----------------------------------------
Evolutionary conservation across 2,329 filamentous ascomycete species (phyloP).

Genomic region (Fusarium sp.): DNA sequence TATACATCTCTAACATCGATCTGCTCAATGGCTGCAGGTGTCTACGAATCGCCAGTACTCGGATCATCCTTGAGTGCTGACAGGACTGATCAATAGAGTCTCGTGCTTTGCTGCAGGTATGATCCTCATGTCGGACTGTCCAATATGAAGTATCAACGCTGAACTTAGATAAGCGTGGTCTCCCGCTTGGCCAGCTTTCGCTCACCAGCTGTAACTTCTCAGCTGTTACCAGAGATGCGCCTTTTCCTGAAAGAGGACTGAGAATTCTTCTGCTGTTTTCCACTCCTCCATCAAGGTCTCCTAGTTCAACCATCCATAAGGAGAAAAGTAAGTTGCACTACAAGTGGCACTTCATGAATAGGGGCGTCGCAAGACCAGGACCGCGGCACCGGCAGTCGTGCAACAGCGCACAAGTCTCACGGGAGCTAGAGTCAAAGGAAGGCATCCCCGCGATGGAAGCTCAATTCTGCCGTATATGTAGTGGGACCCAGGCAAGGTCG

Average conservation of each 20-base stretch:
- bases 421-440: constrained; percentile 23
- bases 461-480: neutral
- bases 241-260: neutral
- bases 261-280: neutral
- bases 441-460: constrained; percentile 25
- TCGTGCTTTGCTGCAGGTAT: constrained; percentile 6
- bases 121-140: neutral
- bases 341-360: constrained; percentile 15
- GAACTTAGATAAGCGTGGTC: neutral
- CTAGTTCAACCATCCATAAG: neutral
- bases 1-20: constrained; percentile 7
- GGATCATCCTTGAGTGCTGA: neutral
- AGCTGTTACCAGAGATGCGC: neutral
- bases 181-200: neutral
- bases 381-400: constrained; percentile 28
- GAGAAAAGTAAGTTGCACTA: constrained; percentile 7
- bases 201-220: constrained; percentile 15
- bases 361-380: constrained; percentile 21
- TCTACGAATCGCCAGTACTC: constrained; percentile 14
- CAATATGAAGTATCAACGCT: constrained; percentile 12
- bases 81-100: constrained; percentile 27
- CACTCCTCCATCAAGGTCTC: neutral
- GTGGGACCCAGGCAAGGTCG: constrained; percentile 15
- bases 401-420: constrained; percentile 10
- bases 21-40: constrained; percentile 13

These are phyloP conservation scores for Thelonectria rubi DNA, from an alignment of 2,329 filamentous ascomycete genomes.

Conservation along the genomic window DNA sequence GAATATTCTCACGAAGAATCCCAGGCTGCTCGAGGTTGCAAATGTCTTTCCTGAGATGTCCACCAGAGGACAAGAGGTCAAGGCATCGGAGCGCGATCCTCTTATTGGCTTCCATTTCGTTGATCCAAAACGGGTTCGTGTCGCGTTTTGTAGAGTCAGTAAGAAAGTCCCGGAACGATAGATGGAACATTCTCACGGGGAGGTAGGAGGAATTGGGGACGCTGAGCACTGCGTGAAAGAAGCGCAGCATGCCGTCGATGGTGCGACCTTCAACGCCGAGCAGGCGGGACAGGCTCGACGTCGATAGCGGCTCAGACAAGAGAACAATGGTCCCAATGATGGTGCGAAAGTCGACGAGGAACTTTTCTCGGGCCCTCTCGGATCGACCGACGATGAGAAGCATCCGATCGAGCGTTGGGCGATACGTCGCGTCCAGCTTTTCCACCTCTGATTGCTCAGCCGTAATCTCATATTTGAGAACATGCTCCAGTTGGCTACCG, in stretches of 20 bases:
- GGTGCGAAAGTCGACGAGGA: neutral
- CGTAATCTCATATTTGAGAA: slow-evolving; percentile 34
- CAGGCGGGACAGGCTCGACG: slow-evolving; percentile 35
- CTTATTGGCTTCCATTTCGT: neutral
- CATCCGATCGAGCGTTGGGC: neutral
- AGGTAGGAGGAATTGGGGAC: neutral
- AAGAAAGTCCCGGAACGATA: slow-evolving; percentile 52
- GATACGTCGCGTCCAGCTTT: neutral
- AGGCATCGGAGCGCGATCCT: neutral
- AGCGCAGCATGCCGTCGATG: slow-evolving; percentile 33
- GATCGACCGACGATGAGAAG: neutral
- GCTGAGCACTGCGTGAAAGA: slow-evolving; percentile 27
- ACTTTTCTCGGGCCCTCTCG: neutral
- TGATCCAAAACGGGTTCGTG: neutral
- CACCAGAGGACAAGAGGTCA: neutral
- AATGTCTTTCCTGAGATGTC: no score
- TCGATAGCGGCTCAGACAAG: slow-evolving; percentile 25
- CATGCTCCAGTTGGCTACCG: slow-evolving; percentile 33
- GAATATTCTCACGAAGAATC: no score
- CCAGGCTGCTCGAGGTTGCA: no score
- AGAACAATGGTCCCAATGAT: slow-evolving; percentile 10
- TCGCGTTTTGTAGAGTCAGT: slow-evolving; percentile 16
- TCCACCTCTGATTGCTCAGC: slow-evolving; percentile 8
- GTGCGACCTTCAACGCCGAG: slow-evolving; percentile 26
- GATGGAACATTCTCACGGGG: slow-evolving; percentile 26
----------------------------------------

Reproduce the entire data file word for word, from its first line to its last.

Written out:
Evolutionary conservation across 2,329 filamentous ascomycete species (phyloP).

Genomic region (Fusarium sp.): DNA sequence TATACATCTCTAACATCGATCTGCTCAATGGCTGCAGGTGTCTACGAATCGCCAGTACTCGGATCATCCTTGAGTGCTGACAGGACTGATCAATAGAGTCTCGTGCTTTGCTGCAGGTATGATCCTCATGTCGGACTGTCCAATATGAAGTATCAACGCTGAACTTAGATAAGCGTGGTCTCCCGCTTGGCCAGCTTTCGCTCACCAGCTGTAACTTCTCAGCTGTTACCAGAGATGCGCCTTTTCCTGAAAGAGGACTGAGAATTCTTCTGCTGTTTTCCACTCCTCCATCAAGGTCTCCTAGTTCAACCATCCATAAGGAGAAAAGTAAGTTGCACTACAAGTGGCACTTCATGAATAGGGGCGTCGCAAGACCAGGACCGCGGCACCGGCAGTCGTGCAACAGCGCACAAGTCTCACGGGAGCTAGAGTCAAAGGAAGGCATCCCCGCGATGGAAGCTCAATTCTGCCGTATATGTAGTGGGACCCAGGCAAGGTCG

Average conservation of each 20-base stretch:
- bases 421-440: constrained; percentile 23
- bases 461-480: neutral
- bases 241-260: neutral
- bases 261-280: neutral
- bases 441-460: constrained; percentile 25
- TCGTGCTTTGCTGCAGGTAT: constrained; percentile 6
- bases 121-140: neutral
- bases 341-360: constrained; percentile 15
- GAACTTAGATAAGCGTGGTC: neutral
- CTAGTTCAACCATCCATAAG: neutral
- bases 1-20: constrained; percentile 7
- GGATCATCCTTGAGTGCTGA: neutral
- AGCTGTTACCAGAGATGCGC: neutral
- bases 181-200: neutral
- bases 381-400: constrained; percentile 28
- GAGAAAAGTAAGTTGCACTA: constrained; percentile 7
- bases 201-220: constrained; percentile 15
- bases 361-380: constrained; percentile 21
- TCTACGAATCGCCAGTACTC: constrained; percentile 14
- CAATATGAAGTATCAACGCT: constrained; percentile 12
- bases 81-100: constrained; percentile 27
- CACTCCTCCATCAAGGTCTC: neutral
- GTGGGACCCAGGCAAGGTCG: constrained; percentile 15
- bases 401-420: constrained; percentile 10
- bases 21-40: constrained; percentile 13

These are phyloP conservation scores for Thelonectria rubi DNA, from an alignment of 2,329 filamentous ascomycete genomes.

Conservation along the genomic window DNA sequence GAATATTCTCACGAAGAATCCCAGGCTGCTCGAGGTTGCAAATGTCTTTCCTGAGATGTCCACCAGAGGACAAGAGGTCAAGGCATCGGAGCGCGATCCTCTTATTGGCTTCCATTTCGTTGATCCAAAACGGGTTCGTGTCGCGTTTTGTAGAGTCAGTAAGAAAGTCCCGGAACGATAGATGGAACATTCTCACGGGGAGGTAGGAGGAATTGGGGACGCTGAGCACTGCGTGAAAGAAGCGCAGCATGCCGTCGATGGTGCGACCTTCAACGCCGAGCAGGCGGGACAGGCTCGACGTCGATAGCGGCTCAGACAAGAGAACAATGGTCCCAATGATGGTGCGAAAGTCGACGAGGAACTTTTCTCGGGCCCTCTCGGATCGACCGACGATGAGAAGCATCCGATCGAGCGTTGGGCGATACGTCGCGTCCAGCTTTTCCACCTCTGATTGCTCAGCCGTAATCTCATATTTGAGAACATGCTCCAGTTGGCTACCG, in stretches of 20 bases:
- GGTGCGAAAGTCGACGAGGA: neutral
- CGTAATCTCATATTTGAGAA: slow-evolving; percentile 34
- CAGGCGGGACAGGCTCGACG: slow-evolving; percentile 35
- CTTATTGGCTTCCATTTCGT: neutral
- CATCCGATCGAGCGTTGGGC: neutral
- AGGTAGGAGGAATTGGGGAC: neutral
- AAGAAAGTCCCGGAACGATA: slow-evolving; percentile 52
- GATACGTCGCGTCCAGCTTT: neutral
- AGGCATCGGAGCGCGATCCT: neutral
- AGCGCAGCATGCCGTCGATG: slow-evolving; percentile 33
- GATCGACCGACGATGAGAAG: neutral
- GCTGAGCACTGCGTGAAAGA: slow-evolving; percentile 27
- ACTTTTCTCGGGCCCTCTCG: neutral
- TGATCCAAAACGGGTTCGTG: neutral
- CACCAGAGGACAAGAGGTCA: neutral
- AATGTCTTTCCTGAGATGTC: no score
- TCGATAGCGGCTCAGACAAG: slow-evolving; percentile 25
- CATGCTCCAGTTGGCTACCG: slow-evolving; percentile 33
- GAATATTCTCACGAAGAATC: no score
- CCAGGCTGCTCGAGGTTGCA: no score
- AGAACAATGGTCCCAATGAT: slow-evolving; percentile 10
- TCGCGTTTTGTAGAGTCAGT: slow-evolving; percentile 16
- TCCACCTCTGATTGCTCAGC: slow-evolving; percentile 8
- GTGCGACCTTCAACGCCGAG: slow-evolving; percentile 26
- GATGGAACATTCTCACGGGG: slow-evolving; percentile 26